Sunday, January 27, 2013
I showed a 45-year-old movie -- Arthur Penn's Bonnie and Clyde -- to my Social Aspects of Film students Saturday. And I couldn't help thinking: If I'd seen a 45-year-old movie when I was a freshman, it would've been a silent. Sigh.
Friday, January 25, 2013
Just how awful is Movie 43? Let me put it like this: After seeing it, and reviewing it for Variety, I now feel I should apologize to the makers of Meet the Spartans and Disaster Movie. Yes, it's that bad.
Thursday, January 24, 2013
Great Day Houston. (If you don't have access to that particular TV station, fear not: I'm told there will a link to downstreaming video at some point shortly after the telecast on the KHOU website.) And at 12 noon CT Saturday, you can hear me chatting about Quartet (with Tom Courtenay and Maggie Smith, above) and Zero Dark Thirty with the not-so-lovely but comparably talented Junior Mints during a segment of Living Large on News 92 FM. You hear that live here.
Wednesday, January 23, 2013
Monday, January 14, 2013
Mark Wahlberg and director Allen Hughes give you the seven-day weather forecast. And the traffic report. In Philadelphia.
Last week, Argo and director Ben Affleck claim top honors at the Houston Film Critics Society awards. Sunday night, the same thing happens at the Golden Globes. Coincidence? I don't think so.
And speaking of the Golden Globes -- here is my CultureMap wrap-up.
Friday, January 11, 2013
I have three -- count 'em, three! -- Variety reviews of flicks opening in either wide or limited release this weekend. And I must admit: My favorite of the trio is a guilty pleasure titled The Baytown Outlaws (which, I hasten to add, has nothing to do with the city near Houston). Also available for your perusal: Reviews of A Haunted House and Fairhaven.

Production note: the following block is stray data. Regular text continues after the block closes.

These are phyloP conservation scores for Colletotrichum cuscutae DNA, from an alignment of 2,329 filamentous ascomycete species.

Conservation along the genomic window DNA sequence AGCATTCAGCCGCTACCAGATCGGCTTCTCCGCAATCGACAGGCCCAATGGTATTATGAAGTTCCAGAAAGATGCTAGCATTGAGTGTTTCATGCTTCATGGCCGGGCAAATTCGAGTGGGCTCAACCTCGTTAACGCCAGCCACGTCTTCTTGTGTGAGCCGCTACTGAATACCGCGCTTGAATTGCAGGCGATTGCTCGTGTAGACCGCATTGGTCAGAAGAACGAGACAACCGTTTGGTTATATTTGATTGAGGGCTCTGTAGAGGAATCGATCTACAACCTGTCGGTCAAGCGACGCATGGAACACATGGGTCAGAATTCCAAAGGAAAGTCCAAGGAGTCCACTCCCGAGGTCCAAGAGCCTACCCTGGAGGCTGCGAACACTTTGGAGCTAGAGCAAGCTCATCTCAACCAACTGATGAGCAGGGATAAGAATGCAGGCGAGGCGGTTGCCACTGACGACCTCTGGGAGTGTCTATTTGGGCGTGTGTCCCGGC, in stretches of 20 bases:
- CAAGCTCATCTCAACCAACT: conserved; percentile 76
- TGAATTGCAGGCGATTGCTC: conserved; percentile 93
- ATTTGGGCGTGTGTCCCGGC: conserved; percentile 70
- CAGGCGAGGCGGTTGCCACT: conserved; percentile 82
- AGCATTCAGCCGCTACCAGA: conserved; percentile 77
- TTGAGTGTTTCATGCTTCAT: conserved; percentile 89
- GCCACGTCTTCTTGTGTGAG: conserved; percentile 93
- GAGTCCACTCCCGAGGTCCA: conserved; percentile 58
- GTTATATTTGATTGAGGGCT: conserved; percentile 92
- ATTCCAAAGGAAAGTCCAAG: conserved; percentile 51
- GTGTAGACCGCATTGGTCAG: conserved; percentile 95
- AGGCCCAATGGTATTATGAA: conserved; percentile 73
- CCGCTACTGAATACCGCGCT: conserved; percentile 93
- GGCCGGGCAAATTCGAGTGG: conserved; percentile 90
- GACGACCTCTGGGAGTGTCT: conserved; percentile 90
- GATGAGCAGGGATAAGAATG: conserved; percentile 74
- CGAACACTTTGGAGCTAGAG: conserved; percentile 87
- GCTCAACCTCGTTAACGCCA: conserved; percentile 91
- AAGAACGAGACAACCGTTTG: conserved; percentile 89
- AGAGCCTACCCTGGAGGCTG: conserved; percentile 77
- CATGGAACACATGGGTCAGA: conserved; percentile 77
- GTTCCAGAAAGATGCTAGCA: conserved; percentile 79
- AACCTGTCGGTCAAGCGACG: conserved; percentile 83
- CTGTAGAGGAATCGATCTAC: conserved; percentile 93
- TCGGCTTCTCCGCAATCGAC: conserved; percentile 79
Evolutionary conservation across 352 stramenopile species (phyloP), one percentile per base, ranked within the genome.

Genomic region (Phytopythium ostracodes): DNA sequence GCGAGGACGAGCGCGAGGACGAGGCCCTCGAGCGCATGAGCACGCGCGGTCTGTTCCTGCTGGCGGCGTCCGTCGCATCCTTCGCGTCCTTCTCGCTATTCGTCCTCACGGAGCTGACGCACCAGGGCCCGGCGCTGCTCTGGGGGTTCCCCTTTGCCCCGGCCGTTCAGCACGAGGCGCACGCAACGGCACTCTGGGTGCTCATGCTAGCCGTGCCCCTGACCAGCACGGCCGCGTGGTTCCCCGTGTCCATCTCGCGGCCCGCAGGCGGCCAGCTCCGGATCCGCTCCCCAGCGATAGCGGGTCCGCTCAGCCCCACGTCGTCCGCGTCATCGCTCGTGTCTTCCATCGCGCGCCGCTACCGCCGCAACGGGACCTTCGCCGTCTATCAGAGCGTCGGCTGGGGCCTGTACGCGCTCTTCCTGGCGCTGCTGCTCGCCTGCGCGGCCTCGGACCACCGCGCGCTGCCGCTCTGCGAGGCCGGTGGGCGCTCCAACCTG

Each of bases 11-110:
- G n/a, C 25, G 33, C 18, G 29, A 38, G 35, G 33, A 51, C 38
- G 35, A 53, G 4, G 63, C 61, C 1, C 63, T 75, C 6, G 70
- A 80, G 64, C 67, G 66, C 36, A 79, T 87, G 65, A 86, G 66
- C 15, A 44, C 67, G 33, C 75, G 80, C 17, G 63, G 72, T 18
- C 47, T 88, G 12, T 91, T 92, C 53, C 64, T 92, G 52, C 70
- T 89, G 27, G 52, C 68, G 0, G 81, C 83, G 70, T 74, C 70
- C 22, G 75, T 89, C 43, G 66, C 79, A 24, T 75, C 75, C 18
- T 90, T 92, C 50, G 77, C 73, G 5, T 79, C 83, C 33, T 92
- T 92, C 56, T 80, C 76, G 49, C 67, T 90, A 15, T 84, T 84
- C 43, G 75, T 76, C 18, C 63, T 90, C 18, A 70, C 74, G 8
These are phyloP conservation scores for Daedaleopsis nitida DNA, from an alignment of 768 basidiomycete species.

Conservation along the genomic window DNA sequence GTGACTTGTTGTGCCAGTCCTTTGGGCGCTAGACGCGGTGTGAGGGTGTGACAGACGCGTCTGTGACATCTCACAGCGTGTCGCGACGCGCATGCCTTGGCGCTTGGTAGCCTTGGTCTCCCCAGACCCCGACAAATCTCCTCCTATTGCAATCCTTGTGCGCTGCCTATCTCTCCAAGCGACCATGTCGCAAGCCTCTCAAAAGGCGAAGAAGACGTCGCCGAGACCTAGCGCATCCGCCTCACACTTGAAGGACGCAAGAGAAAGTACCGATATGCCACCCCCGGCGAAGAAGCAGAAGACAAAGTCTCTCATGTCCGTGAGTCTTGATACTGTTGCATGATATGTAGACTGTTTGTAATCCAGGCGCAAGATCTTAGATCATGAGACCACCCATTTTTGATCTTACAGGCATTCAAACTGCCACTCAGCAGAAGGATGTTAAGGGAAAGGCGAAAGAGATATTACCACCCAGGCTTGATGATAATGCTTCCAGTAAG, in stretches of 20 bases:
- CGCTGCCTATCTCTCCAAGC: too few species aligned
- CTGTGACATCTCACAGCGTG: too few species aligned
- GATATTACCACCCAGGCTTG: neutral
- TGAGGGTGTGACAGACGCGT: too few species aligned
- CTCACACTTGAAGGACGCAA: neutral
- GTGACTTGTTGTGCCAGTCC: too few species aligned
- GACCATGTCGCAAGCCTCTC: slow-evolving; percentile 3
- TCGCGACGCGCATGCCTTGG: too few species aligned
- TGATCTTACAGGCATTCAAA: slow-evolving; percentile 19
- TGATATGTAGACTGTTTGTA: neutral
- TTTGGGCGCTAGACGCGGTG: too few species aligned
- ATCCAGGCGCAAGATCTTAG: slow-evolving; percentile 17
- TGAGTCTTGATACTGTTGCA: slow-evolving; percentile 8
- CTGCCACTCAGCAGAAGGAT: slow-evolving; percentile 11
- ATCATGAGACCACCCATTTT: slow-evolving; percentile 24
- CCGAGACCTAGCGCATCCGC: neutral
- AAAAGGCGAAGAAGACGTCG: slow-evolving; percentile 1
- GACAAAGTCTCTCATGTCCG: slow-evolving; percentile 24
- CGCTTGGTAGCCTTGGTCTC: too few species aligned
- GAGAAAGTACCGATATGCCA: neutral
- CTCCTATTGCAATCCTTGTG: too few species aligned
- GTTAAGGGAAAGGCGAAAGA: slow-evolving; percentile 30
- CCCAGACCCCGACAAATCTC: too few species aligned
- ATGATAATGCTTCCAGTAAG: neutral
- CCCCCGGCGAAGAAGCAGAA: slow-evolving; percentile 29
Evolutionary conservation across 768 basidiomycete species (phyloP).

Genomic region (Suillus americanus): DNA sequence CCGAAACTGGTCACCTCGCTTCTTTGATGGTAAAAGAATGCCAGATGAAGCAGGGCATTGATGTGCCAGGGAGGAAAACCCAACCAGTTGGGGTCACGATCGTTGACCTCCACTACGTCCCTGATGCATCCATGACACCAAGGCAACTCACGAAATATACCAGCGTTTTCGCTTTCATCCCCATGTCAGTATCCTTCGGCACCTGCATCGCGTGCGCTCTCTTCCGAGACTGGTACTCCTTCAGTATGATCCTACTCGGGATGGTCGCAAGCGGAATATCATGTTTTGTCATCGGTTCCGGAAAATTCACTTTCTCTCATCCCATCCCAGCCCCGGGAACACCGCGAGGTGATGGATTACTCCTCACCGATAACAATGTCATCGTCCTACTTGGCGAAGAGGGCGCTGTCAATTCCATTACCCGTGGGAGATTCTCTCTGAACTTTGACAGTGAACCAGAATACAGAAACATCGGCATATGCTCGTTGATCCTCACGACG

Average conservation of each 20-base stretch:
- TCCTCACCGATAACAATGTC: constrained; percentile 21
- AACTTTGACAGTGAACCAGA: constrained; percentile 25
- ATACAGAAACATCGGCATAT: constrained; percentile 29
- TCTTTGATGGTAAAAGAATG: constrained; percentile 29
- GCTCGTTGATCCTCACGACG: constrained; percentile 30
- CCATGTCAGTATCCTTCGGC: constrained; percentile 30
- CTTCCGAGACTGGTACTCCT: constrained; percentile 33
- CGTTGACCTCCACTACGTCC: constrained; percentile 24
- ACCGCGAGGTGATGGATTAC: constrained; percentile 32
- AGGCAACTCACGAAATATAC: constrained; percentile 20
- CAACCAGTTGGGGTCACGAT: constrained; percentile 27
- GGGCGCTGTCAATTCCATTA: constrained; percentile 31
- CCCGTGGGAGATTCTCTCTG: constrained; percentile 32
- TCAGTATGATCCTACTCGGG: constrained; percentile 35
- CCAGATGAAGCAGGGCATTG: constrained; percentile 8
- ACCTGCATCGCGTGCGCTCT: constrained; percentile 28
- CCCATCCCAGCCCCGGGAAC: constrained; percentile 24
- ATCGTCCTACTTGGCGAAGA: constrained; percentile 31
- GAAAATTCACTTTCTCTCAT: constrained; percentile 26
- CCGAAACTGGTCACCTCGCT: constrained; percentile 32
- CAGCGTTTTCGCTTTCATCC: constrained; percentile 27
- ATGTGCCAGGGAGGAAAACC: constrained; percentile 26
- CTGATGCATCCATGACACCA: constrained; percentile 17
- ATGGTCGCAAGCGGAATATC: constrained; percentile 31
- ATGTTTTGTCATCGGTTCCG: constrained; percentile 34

Thursday, January 10, 2013
Please don't misunderstand: I have no serious quarrel with this year's selections by the Motion Picture Academy for Oscar nominations. But the list unveiled Thursday morning is rife with inclusions and omissions that seem more than a little... well, shall we say peculiar? Or, perhaps more precisely, flabbergasting?
My instant analysis, for what it's worth: The front runners are Lincoln, Steven Spielberg, Daniel Day-Lewis, Emmanuelle Riva, Sally Field and Tommy Lee Jones. Not necessarily saying these are my selections -- but I think that's how Academy members will vote.
You can read my CultureMap.com Oscar coverage here.
Well, OK, would you ever say no to that dude?
Wednesday, January 09, 2013
Tuesday, January 08, 2013
Before there was Inglourious Basterds (or, for that matter, Django Unchained), there was... Hitler -- Dead or Alive